It is a principle object of the present invention to provide an improved driveshaft operative to inhibit rotational energy and related noise generated by an axle and/or clutch of a motor vehicle.
It is a further object of the present invention to provide an improved driveshaft having an increased threshold resonant frequency of bending.
It is a further object of the present invention to provide an improved driveshaft and/or driveshaft component which inhibits such rotational energy and noise and increases the resonant frequency of bending.
It is yet a further object of the present invention to provide a driveshaft with fewer sections.
In carrying out the above objects there is provided a driveshaft having internal self dampening/resonant frequency adjustment means which comprises, in a first preferred embodiment, a layer of ceramic deposited on the internal and/or external surfaces of the driveshaft. In a second preferred embodiment, an insert is provided which comprises a ceramic coated steel mesh affixed to a flexible, heat resistant material such as cardboard.
In each of the preferred embodiments, the internal self dampening/resonant frequency adjustment means may be applied to or inserted in a rear driveshaft section of a multi-piece driveshaft assembly. However, it is understood that the dampening means may be used in any or all of the driveshaft sections as well as any other rotary shaft where it may be desirable to absorb rotational energy as well as noise generated by an axle and/or clutch.
These and other objects features and advantages of the present invention will become more readily apparent with reference to the following detailed description of the invention wherein like reference numerals correspond to like components.BRIEF DESCRIPTION OF DRAWINGS
Referring first to
Still referring to
A front propshaft assembly (not shown) is operatively connected to a high speed fixed joint 18. The high speed fixed joint (HSFJ) 18 is another type of constant velocity joint well known in the art and used where transmission of high speed is required. High speed fixed joints allow articulation to an angle (no plunge) but can accommodate much higher angles than with a Cardan joint or other non-CV joints.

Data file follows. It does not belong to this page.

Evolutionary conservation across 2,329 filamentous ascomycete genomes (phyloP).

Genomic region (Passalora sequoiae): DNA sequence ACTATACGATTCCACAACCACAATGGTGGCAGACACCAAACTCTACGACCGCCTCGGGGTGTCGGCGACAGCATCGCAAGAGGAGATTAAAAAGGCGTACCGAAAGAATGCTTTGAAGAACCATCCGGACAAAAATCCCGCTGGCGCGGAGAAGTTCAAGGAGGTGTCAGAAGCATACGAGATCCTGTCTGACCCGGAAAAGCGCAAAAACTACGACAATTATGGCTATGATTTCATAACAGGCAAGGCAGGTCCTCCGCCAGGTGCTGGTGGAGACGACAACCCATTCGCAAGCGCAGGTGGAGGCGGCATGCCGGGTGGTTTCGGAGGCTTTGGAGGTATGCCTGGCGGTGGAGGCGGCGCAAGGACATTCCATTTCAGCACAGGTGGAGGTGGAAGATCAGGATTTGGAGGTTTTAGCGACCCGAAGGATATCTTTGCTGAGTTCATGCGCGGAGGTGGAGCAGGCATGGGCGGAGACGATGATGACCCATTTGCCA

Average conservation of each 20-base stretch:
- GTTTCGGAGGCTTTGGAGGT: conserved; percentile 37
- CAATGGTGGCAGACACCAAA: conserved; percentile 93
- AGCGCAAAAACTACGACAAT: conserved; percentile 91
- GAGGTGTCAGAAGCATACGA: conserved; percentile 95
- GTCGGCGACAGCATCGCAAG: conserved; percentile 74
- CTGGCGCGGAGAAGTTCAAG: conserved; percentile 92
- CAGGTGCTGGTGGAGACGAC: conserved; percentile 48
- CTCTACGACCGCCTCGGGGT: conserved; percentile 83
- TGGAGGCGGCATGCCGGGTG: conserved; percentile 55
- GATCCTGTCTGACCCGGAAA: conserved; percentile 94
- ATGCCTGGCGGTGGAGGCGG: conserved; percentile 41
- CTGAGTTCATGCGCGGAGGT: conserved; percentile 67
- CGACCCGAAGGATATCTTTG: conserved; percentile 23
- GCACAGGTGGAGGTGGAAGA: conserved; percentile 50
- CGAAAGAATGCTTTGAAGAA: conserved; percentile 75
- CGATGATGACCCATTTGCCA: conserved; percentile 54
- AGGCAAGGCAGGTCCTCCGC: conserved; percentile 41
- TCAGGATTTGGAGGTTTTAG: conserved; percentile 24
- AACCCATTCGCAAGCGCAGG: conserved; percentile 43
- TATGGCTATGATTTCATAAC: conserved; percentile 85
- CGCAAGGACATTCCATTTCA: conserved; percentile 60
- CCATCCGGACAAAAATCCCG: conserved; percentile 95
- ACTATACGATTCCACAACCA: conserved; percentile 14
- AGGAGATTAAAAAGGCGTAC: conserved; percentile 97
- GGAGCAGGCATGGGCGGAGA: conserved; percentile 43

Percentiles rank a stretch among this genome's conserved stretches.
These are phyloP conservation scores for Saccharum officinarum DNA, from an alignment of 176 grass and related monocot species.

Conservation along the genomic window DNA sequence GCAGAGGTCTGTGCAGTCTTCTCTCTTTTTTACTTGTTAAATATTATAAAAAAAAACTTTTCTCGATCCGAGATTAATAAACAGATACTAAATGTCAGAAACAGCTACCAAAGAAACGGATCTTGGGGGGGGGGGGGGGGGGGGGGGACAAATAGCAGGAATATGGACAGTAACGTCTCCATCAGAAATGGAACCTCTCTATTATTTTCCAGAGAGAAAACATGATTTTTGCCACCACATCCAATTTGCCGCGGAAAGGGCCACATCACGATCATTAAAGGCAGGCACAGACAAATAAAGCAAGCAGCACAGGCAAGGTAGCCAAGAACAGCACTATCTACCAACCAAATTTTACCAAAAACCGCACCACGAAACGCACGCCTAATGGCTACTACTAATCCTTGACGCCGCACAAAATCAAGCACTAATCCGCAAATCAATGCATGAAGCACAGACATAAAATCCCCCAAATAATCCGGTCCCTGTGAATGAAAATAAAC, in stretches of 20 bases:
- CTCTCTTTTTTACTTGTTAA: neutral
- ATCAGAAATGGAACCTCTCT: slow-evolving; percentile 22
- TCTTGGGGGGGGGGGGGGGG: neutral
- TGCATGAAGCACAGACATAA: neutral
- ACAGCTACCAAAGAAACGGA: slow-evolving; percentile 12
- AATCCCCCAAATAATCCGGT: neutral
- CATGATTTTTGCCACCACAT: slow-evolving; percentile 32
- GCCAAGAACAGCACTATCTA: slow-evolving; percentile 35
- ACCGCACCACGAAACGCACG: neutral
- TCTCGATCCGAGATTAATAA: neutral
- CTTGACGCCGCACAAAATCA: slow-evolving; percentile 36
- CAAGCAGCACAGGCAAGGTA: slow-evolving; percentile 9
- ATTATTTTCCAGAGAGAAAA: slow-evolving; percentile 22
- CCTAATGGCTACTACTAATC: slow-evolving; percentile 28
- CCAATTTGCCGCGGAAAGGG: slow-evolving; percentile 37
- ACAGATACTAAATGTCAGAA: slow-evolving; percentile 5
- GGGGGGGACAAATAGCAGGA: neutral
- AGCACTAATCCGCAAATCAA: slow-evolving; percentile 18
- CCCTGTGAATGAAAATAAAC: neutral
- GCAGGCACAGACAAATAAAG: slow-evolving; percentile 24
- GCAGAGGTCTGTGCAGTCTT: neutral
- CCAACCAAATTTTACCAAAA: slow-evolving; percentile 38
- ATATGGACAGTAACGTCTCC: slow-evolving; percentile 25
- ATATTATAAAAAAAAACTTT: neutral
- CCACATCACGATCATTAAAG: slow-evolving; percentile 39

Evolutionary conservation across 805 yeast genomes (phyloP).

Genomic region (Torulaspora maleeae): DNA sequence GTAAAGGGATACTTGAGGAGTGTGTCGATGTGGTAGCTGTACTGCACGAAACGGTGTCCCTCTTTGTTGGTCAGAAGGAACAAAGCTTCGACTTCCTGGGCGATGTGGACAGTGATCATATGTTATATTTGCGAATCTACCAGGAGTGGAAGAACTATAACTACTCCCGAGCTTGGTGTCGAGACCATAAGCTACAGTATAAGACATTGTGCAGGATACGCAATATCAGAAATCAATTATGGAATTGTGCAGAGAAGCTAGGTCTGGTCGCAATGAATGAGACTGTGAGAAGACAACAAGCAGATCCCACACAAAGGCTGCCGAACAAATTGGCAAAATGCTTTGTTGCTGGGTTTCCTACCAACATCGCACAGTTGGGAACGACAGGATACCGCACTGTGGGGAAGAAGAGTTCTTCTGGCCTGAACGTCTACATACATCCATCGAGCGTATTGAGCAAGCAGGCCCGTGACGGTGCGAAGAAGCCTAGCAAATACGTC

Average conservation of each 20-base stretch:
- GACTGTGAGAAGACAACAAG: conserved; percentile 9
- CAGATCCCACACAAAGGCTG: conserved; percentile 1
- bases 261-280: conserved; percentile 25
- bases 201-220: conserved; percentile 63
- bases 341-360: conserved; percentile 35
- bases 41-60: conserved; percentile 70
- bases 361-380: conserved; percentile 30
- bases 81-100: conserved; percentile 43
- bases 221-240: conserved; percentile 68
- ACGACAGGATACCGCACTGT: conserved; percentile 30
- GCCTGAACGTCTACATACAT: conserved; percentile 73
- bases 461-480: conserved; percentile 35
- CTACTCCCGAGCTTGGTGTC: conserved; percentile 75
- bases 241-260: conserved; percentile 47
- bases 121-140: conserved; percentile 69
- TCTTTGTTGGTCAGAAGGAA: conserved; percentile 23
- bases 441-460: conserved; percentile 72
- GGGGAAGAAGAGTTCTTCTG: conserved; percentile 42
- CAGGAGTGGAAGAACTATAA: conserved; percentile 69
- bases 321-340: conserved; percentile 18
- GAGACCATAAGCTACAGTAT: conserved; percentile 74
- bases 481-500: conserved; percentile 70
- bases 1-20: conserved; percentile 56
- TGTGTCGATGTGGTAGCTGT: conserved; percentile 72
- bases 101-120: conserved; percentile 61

In joints of this kind, the configuration of the tracks in the inner and outer joint members, and/or the internal and external surfaces of the cage are such that, when the joint is articulated, the common plane containing the centers of the balls substantially bisects the angle between the rotational axis of the joint members. There are several types of high speed fixed joints differing from one another with respect to the arrangement and configuration of the tracks in the joint members and/or to the internal and external surfaces of the cage whereby the common bisector plane is guided thereby giving the joint constant-velocity-ratio operating characteristics. In each design, however, the cage is located axially in the joint by cooperation between the external cage surface and the surfaces of the lands facing the cages surface.
High speed fixed joint 18 is connected at one end to a power take-off unit (not shown). In operation, the power take-off unit drives and thus transmits torque to front propshaft assembly 12 via the high speed fixed joint 18. The front propshaft 12 in the present invention is manufactured from steel providing a very low run-out and critical speed capacity higher than the second engine order. However, it should be noted that any other known metal, ceramic, plastic, etc., may also be used. Front propshaft 12 is operatively connected to constant velocity joint 18 by fasteners (not shown). Front propshaft 12 has a flange 20 extending out which is connected to constant velocity joint 18 by fasteners. High speed fixed joint 18 similarly includes a flange 22 extending out which is connected to front propshaft 12 by fasteners (not shown).
As indicated above, propeller shafts (“propshafts”) 12 and 16 function to transfer torque to the rear axle in rear wheel and all wheel drive vehicles. These propshafts are typically rigid in the axial direction and under certain circumstances, can contribute to the transfer of force down the fore-to-aft axis of the vehicle on impact, particularly in a frontal crash. Such transfer of energy can lead to high forces in the vehicle and thus high rates of acceleration for the occupants. Further, such energy can contribute to uncontrolled buckling of the propshaft itself resulting in damage to the passenger compartment or fuel tank from puncturing or the like. Still further, such energy creates excessive and undesirable vibrations, i.e. noise, in the passenger compartment.